RhythmOvPain:
    These are posted from shortest to longest. Each revieved equal attention. I beg forgiveness for any discrepancies; this is my first time judging.

    All of this is being done from my phone, but I will format it to the best of my knowledge in an appropriate fashion.

    Entry 1: Serra - Fire and Ash [178]

    She was made of youth and fire, cinnamon hair and starry eyes. A soul not to tame with roses, but to ignite with adrenaline. He loved her selfishly and lived everyday to see her smile, fed her on speed and sunsets just to watch those eyes sparkle with life. She became his world and he became hers. Although time passed, and their bodies grew old, their love was ageless.
    He wanted to scare her, to see her alight. In a car that roared like thunder he showed her the moon and the stars, made the streetlights dance between the trees. Faster and faster they drove, certain nothing could touch a flame that roared so bright.

    They were wrong.

    She was made of youth and fire, cinnamon hair and starry eyes. But he was Icarus of wax and dreams. Addicted to the height. He drove them too fast, too far, too high. He gave her speed and danger. Then a crook in his wings, a turn in the road, a crash onto asphalt. He may have given the fire his love, but he left her nothing save ash.
    1. SPaG - Lots and lots of commas and run-on sentences. I can't sugarcoat this: sentence structure is the single most important facet of writing. Unfortunately, I found this entire story to be lacking in a firm grasp of SPaG.

    2/5 (never did a moment occur when the story did not make sense)

    2. Tone & Voice - Throughout the story, the narrator is consistently attempting to convey the thoughts and emotions of the characters; this takes away from the personal aspect of the story as a fictional piece, turning the characters into cut-out pieces of paper. The narrator is consistent, however, so...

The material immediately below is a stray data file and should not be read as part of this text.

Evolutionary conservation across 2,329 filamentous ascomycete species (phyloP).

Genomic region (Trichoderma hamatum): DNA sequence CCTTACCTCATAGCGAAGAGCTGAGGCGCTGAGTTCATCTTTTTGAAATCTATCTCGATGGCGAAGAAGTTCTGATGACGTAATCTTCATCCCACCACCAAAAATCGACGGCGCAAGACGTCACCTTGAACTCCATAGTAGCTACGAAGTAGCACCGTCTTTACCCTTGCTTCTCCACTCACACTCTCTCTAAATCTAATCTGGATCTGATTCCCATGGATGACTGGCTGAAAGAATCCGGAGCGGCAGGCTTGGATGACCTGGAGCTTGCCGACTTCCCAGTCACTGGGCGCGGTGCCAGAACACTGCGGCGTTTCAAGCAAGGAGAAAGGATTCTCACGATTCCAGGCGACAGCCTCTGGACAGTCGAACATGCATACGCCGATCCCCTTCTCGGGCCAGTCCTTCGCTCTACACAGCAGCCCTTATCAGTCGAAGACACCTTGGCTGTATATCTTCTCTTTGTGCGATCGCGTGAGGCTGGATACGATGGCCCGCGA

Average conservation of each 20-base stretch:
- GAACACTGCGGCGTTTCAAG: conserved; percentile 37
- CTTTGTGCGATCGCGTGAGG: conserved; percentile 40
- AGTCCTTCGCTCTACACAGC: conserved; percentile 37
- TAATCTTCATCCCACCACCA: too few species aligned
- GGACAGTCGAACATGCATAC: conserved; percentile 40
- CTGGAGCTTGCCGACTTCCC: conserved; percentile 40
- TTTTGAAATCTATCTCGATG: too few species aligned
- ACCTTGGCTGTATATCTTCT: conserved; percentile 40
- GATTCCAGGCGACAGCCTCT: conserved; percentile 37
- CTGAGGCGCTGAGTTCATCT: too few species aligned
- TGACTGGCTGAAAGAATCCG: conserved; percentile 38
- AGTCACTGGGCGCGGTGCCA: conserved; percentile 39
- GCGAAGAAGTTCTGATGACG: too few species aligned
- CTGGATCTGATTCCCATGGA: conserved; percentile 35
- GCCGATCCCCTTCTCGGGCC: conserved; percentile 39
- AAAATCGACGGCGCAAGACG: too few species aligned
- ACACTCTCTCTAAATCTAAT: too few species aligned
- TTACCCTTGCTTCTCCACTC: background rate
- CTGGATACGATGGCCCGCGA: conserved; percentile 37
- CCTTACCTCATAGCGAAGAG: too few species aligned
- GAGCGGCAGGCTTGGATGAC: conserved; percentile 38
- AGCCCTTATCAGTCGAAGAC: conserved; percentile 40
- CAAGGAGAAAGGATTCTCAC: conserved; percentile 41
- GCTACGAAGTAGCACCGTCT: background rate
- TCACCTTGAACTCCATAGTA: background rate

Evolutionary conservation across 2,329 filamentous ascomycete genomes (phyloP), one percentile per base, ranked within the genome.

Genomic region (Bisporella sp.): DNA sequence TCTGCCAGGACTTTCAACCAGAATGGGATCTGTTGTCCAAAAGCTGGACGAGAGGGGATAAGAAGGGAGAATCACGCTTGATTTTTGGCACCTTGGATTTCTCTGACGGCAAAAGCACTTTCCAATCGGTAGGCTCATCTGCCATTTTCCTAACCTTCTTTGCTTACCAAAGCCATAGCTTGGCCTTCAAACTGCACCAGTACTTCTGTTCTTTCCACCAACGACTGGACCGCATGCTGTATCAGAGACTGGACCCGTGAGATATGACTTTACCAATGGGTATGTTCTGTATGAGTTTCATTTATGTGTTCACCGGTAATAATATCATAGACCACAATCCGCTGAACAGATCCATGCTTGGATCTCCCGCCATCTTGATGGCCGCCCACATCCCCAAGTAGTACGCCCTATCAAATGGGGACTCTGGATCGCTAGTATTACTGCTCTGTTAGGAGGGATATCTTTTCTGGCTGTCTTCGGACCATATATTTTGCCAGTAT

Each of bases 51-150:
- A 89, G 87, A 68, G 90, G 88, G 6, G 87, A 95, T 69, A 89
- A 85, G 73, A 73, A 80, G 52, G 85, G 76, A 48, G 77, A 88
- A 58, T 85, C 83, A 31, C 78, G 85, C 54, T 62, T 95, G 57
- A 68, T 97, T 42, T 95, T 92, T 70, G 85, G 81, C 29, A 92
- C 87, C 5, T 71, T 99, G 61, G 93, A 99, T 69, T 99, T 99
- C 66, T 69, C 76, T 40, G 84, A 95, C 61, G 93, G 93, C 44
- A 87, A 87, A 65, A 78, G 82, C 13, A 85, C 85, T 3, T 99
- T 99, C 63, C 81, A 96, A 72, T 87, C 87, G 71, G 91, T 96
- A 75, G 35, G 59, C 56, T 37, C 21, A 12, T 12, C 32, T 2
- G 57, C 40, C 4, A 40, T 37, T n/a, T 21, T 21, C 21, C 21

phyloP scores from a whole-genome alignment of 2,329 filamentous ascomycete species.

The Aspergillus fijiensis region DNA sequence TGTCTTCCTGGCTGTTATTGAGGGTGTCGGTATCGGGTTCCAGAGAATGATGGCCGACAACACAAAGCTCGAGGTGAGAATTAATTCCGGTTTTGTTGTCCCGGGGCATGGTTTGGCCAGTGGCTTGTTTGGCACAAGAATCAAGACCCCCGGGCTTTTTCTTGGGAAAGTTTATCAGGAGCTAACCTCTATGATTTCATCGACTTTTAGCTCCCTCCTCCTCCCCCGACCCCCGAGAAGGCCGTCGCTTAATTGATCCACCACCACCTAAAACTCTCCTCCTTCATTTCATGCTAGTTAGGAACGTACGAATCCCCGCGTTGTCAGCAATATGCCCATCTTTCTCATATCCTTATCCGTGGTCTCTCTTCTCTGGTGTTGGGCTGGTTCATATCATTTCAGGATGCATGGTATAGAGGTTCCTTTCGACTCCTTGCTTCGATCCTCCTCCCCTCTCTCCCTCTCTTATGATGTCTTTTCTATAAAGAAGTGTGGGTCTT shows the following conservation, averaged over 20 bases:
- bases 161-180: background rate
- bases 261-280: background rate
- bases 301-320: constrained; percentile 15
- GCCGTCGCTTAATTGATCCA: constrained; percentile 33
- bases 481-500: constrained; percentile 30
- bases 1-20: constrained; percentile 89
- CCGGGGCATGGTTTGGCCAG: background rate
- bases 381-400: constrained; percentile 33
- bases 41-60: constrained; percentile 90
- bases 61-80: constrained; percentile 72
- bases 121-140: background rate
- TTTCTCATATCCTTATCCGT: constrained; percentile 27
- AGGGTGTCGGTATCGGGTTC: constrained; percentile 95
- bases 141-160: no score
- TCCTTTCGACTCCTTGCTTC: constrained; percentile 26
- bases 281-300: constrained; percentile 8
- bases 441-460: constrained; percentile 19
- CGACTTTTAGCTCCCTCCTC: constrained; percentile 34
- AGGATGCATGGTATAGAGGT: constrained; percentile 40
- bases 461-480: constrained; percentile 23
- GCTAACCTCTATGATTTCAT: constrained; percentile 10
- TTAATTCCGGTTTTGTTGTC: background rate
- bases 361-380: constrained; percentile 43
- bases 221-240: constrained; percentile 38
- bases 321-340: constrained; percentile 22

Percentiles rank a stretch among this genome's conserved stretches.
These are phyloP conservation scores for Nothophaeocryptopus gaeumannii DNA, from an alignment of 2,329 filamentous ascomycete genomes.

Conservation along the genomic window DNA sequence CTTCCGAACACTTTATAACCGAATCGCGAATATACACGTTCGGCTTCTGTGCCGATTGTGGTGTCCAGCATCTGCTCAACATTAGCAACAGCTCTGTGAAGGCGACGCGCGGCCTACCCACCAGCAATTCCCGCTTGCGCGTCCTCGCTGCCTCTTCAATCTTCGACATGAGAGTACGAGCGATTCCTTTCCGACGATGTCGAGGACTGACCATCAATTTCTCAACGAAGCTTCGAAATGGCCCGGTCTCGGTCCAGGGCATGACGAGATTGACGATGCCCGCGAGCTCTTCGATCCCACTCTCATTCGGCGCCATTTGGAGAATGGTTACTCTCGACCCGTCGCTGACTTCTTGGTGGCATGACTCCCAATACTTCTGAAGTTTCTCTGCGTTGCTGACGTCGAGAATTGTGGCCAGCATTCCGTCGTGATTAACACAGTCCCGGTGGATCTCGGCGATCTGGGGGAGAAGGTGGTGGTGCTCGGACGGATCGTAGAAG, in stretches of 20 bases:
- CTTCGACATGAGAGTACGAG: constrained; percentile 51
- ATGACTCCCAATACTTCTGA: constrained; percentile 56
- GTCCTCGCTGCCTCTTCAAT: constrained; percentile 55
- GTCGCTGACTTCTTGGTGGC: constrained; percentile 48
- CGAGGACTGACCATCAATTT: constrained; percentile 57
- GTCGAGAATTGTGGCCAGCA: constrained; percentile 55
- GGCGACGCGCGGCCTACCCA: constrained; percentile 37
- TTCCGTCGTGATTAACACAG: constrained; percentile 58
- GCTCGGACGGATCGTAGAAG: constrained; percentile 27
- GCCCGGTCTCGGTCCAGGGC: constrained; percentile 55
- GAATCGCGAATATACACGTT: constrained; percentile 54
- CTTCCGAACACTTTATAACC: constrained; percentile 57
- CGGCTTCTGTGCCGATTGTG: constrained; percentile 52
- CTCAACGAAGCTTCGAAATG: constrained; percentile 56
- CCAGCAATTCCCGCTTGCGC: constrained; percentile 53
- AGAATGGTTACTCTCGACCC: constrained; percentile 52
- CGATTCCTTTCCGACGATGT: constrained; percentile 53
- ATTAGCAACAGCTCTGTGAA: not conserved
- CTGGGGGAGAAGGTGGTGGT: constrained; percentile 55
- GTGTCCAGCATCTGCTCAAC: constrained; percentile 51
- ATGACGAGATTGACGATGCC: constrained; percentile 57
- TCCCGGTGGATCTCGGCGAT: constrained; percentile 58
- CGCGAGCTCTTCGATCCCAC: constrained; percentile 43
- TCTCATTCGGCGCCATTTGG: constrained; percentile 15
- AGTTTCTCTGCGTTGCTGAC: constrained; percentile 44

3/5 (no disrespect, just develop your writing technique)

    3. Creativity - Well done taking the original prompt and expanding on it. No qualms here.

    4/5 (it's just so damn short)

    4. Effect - Strong focus on consistency. Grammar is correct for the most part, and cohesion is prevalent.

    6/10 (it's missing like 2/3 of the allotted word count)

    15/25

    Thank you for participating and please learn from this experience.

    ~~~~~

    Entry 2: ned - Blinded [327]

    Here my life had ended.

    On this lonely stretch of nowhere road - just a winding strip of tarmac between two sleepy, coastal villages.

    The sun disappeared behind grey clouds and within seconds, the sky darkened dramatically until it mirrored that fateful, moonlit night when I lost David, just a month ago.

    The wind picked up and the black trees became spirits dancing against the backdrop of the misty ocean. And I pulled up my coat collar against the sudden drop in temperature.

    A fogbank quickly emerged, flowing and turning in on itself to form a ghostly tunnel hugging the tarmac into the distance. Blanketing everything else except a bright, white and unlinking light about a hundred yards up the road.

    And it all came flooding back to me - our car rounding this bend, the sound of ripping steel as we crashed, and that bright light in the distance. What was it, a parked car or a trick of the light? I had to find out and strode into the tunnel.

    But just twenty paces on, I was stopped in my tracks.

    ‘Deary!’ Said a familiar voice and I turned to see my long-dead mother emerge through the fog, quickly followed by my equally long-dead father clasping an arm around her.

    ‘Don’t leave us Deary.’ He pleaded. I was too shocked to answer, or even move.

    ‘If you go into the light, we’ll lose you again. Stay with us Deary.’ And they both smiled creepily.

    That was it! I was so freaked out, like in a bad dream, that I spun on my heel and ran toward the light - seeking refuge, seeking answers.

    As I got closer, the light became blinding, making it impossible to see its source, but I kept on running right through the light, with my eyes tightly closed.

    I slowly opened my eyes and heard a voice.

    ‘She’s coming round now. Respiration, heart and brain functions approaching normal.’
    1. SPaG - Aside from starting a sentence with "and," zero grammatical errors. Bad formatting and a lack of cohesive paragraph structure hurt your score.

    4/5 (the formatting is just horrible, and I feel like this is 100% too short, but honestly there's nothing "wrong" with it.)

    2. Tone and Voice - Consistency is prevalent in the voice of the narrator. There's never a moment I feel like the story loses itself.

    5/5 (you earned this)